Our system of discovery was designed to increase the likelihood that justice will be served in each case, not to promote principles of gamesmanship and deception in which the person who hides the ball most effectively wins the case. What happened in this case is a clear example of how bad faith during discovery can lead to further misconduct. Defendants' lawyer compounded his error by doing nothing to correct Reagan's testimony that he had made no prior inconsistent statement. It is clear that counsel's actions constitute, at the very least, misconduct within the scope of Rule 60(b)(3). They show contempt for the rules of discovery and violate the trust placed in counsel to obey the fundamental rules of court. In doing so, counsel prevented the Plaintiffs from fully and fairly presenting their case. We therefore agree with the District Court that the Plaintiffs presented a valid basis for obtaining relief from judgment under Rule 60(b).
The second issue raised by this case is whether the relief granted to Plaintiffs by the court was appropriate. The jury assessed a total of $909,880 in damages in this case. Because the jury found Mr. Abrahamsen was thirty percent responsible for this accident, however, he was initially held responsible for $272,964 of the damages. After the Defendants' misconduct came to light, the District Court shifted Mr. Abrahamsen's thirty percent of the damages to the Defendants. First, in response to Plaintiffs' 60(b) motion, the District Court vacated the original judgment and the judgment for contribution. Then, in response to Defendants' motion to amend the order granting Plaintiffs' 60(b) motion, the District Court ordered the Defendants to pay Mr. Abrahamsen the thirty percent that had been withheld from his award.
In the original judgment, Abrahamsen's personal damages award was reduced by $151,800 (30% of the total). In the court's order for payment of contribution he was ordered to reimburse Defendants $121,164 (30% of the amount they paid to Mrs. Abrahamsen's daughter and parents).
Defendants first argue that 60(b)(3) relief may only be granted in "exceptional" circumstances and that there are no such circumstances present here. We disagree. The conduct of Defendants' counsel in this case is inexcusable. Plaintiffs have shown by clear and convincing evidence that they were prevented from fully and fairly presenting their case. Id. Furthermore, the cases cited by the Defendants to support this argument are inapposite. See McLawhorn v. John W. Daniel Co., 924 F.2d 535 (4th Cir. 1991) (plaintiff's 60(b)(3) motion denied due to untimely filing, failure to prove fraud by clear and convincing evidence, and failure to make out a prima facie case of discrimination); M/V Peacock v. Edwards, 809 F.2d 1403, 1405 (9th Cir. 1986) (plaintiff's 60(b)(3) motion denied because the defendants' negligent misrepresentations did not prevent plaintiff from fully and fairly presenting her case).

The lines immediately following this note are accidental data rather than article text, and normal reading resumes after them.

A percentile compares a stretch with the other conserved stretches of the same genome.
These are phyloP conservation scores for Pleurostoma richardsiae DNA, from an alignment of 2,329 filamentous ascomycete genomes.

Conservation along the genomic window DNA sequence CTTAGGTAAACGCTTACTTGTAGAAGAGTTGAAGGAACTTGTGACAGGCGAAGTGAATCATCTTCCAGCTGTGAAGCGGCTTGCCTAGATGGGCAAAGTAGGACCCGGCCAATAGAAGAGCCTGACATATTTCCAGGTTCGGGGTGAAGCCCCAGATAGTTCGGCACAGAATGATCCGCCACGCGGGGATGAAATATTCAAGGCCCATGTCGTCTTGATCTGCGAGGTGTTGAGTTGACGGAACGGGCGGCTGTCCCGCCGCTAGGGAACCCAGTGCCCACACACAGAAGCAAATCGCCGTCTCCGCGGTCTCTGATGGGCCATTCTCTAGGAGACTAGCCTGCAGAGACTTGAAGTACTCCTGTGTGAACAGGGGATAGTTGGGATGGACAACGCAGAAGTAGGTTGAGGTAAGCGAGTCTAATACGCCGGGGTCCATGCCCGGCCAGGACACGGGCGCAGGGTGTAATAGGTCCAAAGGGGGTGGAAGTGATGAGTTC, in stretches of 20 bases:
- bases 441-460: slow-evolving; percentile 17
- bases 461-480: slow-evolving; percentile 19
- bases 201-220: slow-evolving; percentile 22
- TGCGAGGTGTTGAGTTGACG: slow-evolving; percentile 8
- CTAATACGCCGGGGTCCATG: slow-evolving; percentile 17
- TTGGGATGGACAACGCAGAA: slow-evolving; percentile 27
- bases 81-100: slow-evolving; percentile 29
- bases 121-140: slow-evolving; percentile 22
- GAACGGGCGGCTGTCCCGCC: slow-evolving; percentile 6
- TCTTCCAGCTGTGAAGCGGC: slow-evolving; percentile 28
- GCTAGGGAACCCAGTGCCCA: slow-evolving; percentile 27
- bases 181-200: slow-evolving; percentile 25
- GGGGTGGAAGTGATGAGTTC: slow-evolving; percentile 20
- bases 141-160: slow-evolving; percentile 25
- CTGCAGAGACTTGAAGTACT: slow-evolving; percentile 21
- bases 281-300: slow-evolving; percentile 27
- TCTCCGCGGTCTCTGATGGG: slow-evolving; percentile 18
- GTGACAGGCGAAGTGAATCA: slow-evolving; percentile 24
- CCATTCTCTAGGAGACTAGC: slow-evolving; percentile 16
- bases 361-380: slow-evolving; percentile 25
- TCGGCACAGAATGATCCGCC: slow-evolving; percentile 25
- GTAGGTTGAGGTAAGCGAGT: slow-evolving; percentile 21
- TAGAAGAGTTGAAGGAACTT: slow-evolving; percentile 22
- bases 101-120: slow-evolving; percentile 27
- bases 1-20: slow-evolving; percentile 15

Defendants also argue that the District Court abused its discretion by placing itself in the role of fact finder in violation of Defendants' seventh amendment right to a jury trial. They cite to four cases which, although not involving trial misconduct, generally voice reluctance to see a jury's decision undone. Midwest Precision Servs., Inc. v. PTM Indus. Corp., 887 F.2d 1128, 1140 (1st Cir. 1989) ("Indeed, to reform the judgment in the manner requested by Midwest could subvert rather than fulfill the jury's actual intentions."); Robinson v. Watts Detective Agency, 685 F.2d 729, 742 (1st Cir. 1982), cert. denied, 459 U.S. 1105 (1983) ("A motion to alter or amend judgment pursuant to Rule 59(e) may not be granted where to do so would undermine the jury's fact-finding role and trample on the defendant's seventh amendment right to a jury trial."); Abeshouse v. Ultragraphics, Inc., 754 F.2d 467 (2d Cir. 1985); Branson v. Prins Ins., Inc., 79 F.R.D. 662 (D.S.D. 1978). While we agree with the general proposition that jury decisions must be respected, we do not find these cases persuasive in this instance, because in light of the new evidence, the jury's conclusion that Mr. Abrahamsen was thirty percent liable would be unreasonable and cannot be sustained. As the District Court noted at the hearing, had the Plaintiffs had access to the statement, "all the other circumstantial evidence involved in this case . . . would have held together. . . . I reviewed the testimony, and this really gives a logical, coherent explanation of what happened in this accident . . . ." Transcript of 8/28/94 Hearing at 15-16, Joint Appendix at 220- 21.
The District Court found that, "had the jury had the benefit of the information withheld by the Defendants, they would not have apportioned any liability to Mr. Abrahamsen." J.A. at 46. The District Court granted the relief because Reagan's testimony, in light of the new evidence, is incredible and because had the jury known of it, Defendants' attempts to shift blame would have been unreasonable. The District Court has in effect found that based on all of the evidence, including the new evidence, no reasonable jury could have apportioned fault to anyone other than Reagan, the truck driver who gave testimony that defense counsel Marsick knew was inconsistent with Reagan's prior statement that he "dozed off." Finally, we would point out that after the case is returned to the District Court, the Court may want to consider sanctions based on discovery fraud, pursuant to Rule 37(c), or sanctions under Rule 11 based on the subornation of perjury, or sanctions pursuant to 28 U.S.C. §(s) 1927 (which states that, "any attorney . . . who so multiplies the proceedings in any case unreasonably and vexatiously may be required by the court to satisfy personally the excess costs, expenses, and attorneys' fees reasonably incurred because of such conduct"), or sanctions under the inherent power of the court to award attorneys' fees to Plaintiffs based on Defendants' bad faith. Farguson v. Mbank Houston, N.A., 808 F.2d 358 (5th Cir. 1986).
It is undisputed that the District Court, under the circumstances, could have ordered a new trial. While the granting of a new trial may be the most common remedy for 60(b) violations (perhaps because those who have prevailed rarely come to the court asking for 60(b) relief), it is not the only available remedy. In this case, Plaintiffs did not request a new trial and having one would serve no purpose, as the only reasonable apportionment of liability is now clear.
For the foregoing reasons, the District Court's orders granting Plaintiffs relief from judgment are hereby AFFIRMED.